CITYLIFE / Bars & Cafes
Dancing at the poleBy Ida Relsted (Shanghai Delta)
Updated: 2006-11-02 11:02
"Do you like pole dancing?" the editor asked, as she was sending me on an assignment to report on what is probably the most fascinating and acrobatic pole dance instructor performing in Shanghai. With the defensiveness most women probably meet this question, I answered that I had never seen live pole dancing, expecting it would be something associated with the sleaziness of a strip bar.
The adventure to find out more about pole dance - which is not stripping, as the editor insisted - took me to the cozy, cool bar called "I Love Shanghai." Located at the south end of the Bund, "I Love Shanghai" almost blends in with the tourist buses and tours because of its huge sign devoting love to the city. Inside the lounge, everything is red and black, and the atmosphere is both relaxed and stylish. On the dance floor, a pole indicated what was to come.
English teacher by day
Before performing, the 23-year old Australian pole dance instructor Jacq revealed insights on pole dancing and her personal career: "I started four years ago as a selftaught pole dancer with neither acrobatic nor dance training, and went on to become an instructor and do well in the "Miss Pole Dance" competition in Australia."
"I moved to Shanghai in February, and started my daytime job as an English teacher in a primary school. But after six months I missed pole dance so much, I started as a performer and instructor again, so now I teach pole dance in my free time," Jacq explained.
Sitting on a sofa surrounded by small red candles, Jacq looked nothing like the stereotypical strip club pole dancer: No skimpily dressed blonde bimbo here, but rather a red-haired woman with a passion for what she talked about, strong arms and black dragon tattoos on her back.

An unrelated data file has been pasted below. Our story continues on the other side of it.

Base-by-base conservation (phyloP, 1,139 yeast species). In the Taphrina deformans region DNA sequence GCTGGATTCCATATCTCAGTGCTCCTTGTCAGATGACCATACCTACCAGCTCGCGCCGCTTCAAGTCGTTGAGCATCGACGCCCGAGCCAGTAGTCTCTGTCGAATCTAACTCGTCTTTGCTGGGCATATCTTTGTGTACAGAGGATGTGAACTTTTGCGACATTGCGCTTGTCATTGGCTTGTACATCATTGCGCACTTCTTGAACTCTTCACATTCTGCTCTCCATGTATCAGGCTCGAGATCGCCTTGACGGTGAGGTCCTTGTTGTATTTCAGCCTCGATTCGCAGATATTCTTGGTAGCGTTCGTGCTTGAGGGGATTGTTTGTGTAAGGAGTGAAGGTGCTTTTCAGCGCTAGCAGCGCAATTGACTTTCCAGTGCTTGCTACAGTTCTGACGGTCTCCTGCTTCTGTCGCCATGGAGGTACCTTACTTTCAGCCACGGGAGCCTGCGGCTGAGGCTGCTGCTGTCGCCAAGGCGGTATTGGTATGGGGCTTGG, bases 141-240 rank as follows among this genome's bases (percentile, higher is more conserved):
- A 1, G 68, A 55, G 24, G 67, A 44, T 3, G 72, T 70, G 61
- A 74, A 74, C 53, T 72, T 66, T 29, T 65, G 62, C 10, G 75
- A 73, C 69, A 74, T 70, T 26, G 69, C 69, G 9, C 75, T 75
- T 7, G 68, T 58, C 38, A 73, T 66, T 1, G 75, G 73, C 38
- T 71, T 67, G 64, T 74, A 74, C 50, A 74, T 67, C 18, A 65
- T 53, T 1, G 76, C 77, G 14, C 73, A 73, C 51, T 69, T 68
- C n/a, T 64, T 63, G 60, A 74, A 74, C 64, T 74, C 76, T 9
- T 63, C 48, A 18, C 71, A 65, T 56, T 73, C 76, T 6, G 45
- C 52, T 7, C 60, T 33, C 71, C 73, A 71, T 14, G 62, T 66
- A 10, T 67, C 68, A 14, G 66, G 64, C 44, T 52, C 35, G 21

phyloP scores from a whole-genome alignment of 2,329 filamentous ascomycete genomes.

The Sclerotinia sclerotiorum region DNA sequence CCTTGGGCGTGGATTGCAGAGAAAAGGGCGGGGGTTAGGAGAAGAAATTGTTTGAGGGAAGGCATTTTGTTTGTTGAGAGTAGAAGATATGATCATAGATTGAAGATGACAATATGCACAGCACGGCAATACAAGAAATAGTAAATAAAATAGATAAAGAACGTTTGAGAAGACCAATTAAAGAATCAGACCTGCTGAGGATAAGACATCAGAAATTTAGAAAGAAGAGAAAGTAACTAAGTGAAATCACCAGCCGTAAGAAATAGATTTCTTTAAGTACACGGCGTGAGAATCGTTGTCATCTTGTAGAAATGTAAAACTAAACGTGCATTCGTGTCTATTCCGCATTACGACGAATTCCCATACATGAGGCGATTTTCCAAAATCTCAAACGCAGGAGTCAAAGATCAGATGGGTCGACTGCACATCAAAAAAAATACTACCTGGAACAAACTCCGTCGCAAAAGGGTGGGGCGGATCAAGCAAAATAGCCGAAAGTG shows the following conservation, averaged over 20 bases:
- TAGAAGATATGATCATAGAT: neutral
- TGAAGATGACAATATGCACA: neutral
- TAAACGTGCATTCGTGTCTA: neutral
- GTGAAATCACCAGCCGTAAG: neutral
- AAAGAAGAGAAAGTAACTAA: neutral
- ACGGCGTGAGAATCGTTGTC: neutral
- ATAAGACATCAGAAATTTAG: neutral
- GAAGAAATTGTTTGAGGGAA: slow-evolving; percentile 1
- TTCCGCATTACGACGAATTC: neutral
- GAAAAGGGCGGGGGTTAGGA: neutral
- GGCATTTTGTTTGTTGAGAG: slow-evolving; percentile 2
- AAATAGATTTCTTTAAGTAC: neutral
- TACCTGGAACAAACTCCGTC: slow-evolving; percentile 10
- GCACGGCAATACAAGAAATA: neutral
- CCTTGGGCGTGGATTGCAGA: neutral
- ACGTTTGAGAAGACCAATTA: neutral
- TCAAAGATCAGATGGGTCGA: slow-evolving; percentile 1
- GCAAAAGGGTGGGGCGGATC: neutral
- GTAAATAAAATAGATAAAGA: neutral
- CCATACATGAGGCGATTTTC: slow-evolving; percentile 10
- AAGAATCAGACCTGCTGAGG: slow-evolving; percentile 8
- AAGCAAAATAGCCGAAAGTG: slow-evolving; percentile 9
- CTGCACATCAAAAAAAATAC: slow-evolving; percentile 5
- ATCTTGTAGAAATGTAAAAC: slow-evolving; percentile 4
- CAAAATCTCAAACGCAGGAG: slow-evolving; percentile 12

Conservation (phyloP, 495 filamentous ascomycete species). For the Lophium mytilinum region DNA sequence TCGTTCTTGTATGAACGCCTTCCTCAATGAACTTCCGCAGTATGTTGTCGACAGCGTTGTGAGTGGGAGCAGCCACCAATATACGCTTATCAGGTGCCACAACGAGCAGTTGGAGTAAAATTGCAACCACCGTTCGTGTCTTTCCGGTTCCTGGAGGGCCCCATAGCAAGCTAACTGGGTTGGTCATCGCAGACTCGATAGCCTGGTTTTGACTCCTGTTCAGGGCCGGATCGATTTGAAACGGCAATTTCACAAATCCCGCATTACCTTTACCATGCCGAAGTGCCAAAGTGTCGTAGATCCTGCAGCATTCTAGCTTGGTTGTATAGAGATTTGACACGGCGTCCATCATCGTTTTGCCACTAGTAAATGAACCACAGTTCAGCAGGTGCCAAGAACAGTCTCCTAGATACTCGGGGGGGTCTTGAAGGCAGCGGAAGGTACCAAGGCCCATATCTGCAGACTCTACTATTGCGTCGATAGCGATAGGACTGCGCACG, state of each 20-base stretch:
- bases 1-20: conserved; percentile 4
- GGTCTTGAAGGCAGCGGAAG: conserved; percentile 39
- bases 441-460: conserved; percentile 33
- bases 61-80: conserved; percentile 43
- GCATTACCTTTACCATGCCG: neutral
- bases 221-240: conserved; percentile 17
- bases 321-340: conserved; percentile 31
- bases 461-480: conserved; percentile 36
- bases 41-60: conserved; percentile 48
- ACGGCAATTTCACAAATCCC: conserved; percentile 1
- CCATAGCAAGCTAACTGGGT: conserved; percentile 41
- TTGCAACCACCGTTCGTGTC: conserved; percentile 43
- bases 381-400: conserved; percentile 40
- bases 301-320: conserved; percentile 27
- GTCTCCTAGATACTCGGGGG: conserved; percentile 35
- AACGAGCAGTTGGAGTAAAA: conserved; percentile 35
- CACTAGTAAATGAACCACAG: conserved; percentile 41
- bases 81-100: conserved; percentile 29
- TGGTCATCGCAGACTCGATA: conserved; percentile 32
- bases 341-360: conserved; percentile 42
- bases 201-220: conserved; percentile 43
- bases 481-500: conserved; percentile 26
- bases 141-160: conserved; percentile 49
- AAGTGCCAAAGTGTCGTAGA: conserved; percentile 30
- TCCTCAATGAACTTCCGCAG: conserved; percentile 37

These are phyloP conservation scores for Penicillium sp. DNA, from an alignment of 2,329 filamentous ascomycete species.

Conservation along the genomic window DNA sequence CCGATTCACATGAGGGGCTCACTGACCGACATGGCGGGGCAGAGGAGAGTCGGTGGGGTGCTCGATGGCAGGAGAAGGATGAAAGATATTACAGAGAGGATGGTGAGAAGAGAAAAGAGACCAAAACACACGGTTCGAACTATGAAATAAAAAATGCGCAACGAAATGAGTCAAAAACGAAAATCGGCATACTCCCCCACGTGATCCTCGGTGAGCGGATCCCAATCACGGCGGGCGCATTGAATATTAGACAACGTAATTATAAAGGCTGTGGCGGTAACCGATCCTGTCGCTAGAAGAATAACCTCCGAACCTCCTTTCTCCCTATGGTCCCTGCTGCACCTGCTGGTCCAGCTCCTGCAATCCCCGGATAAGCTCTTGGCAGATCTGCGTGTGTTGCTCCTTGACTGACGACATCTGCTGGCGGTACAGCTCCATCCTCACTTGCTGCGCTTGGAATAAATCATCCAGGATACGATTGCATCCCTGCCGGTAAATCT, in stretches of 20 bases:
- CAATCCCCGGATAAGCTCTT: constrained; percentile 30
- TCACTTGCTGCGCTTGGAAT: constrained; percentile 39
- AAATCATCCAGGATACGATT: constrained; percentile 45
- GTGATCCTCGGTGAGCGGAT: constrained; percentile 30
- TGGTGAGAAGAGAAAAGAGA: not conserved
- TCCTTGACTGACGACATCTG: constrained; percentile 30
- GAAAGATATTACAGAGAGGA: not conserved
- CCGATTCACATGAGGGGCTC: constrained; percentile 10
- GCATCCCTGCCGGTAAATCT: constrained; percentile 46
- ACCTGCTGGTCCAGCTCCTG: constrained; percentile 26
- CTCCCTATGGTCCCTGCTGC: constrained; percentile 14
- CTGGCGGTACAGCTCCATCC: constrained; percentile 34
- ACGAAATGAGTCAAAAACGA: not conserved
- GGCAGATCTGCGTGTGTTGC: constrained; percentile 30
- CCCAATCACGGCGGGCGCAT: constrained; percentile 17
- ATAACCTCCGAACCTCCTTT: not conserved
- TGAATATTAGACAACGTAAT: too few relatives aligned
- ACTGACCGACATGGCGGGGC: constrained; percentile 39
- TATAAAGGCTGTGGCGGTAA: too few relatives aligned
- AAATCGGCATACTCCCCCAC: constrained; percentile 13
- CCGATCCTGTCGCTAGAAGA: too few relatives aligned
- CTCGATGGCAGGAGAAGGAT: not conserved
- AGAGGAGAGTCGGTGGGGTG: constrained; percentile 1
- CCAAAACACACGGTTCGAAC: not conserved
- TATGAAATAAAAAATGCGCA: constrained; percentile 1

Out of the strip clubs
In countries such as Australia, the UK and the United States, pole dancing has become a fitness craze dragging it away from strip clubs and into fitness centres and pole dance schools. One major difference is that the people who dance stay dressed, and that it is often practiced in groups. Instead of an aerobics class in the local gym, women go for a pole dance class.
"Now, more and more women pole dance without having ever been strippers," Jacq said and continued: "In the beginning the instructors often had a background in stripping. But we are trying to break the sleazy connotations.
"And pole dance really is a good workout, since it targets strength and flexibility. Also, it is a female- only environment, which provides less inhibitions and a lot of fun. It has the social aspect of women going `Look what I can do,' because often you start with the assumption that you will never be able to do a particular move, but end up by actually doing it, which gives a great sense of achievement," Jacq explained with enthusiasm.
But it ca n hardly be all fitness and fun, when pole da ncing does come from more sexy quarters. "When da ncing, you ma ke sexy moves, and that feels quite empowering. Many of the moves include the hip roll, and it touches on something, which is thought of as taboo. I tell you, the husbands of the women who pole dance, seem to love it," Jacq disclosed laughingly.
"It is really amazing what you can learn, and it is fun," she said "I never
thought I would be a performer, but I get a real high out of performing. Some
moves I can only do with an audience."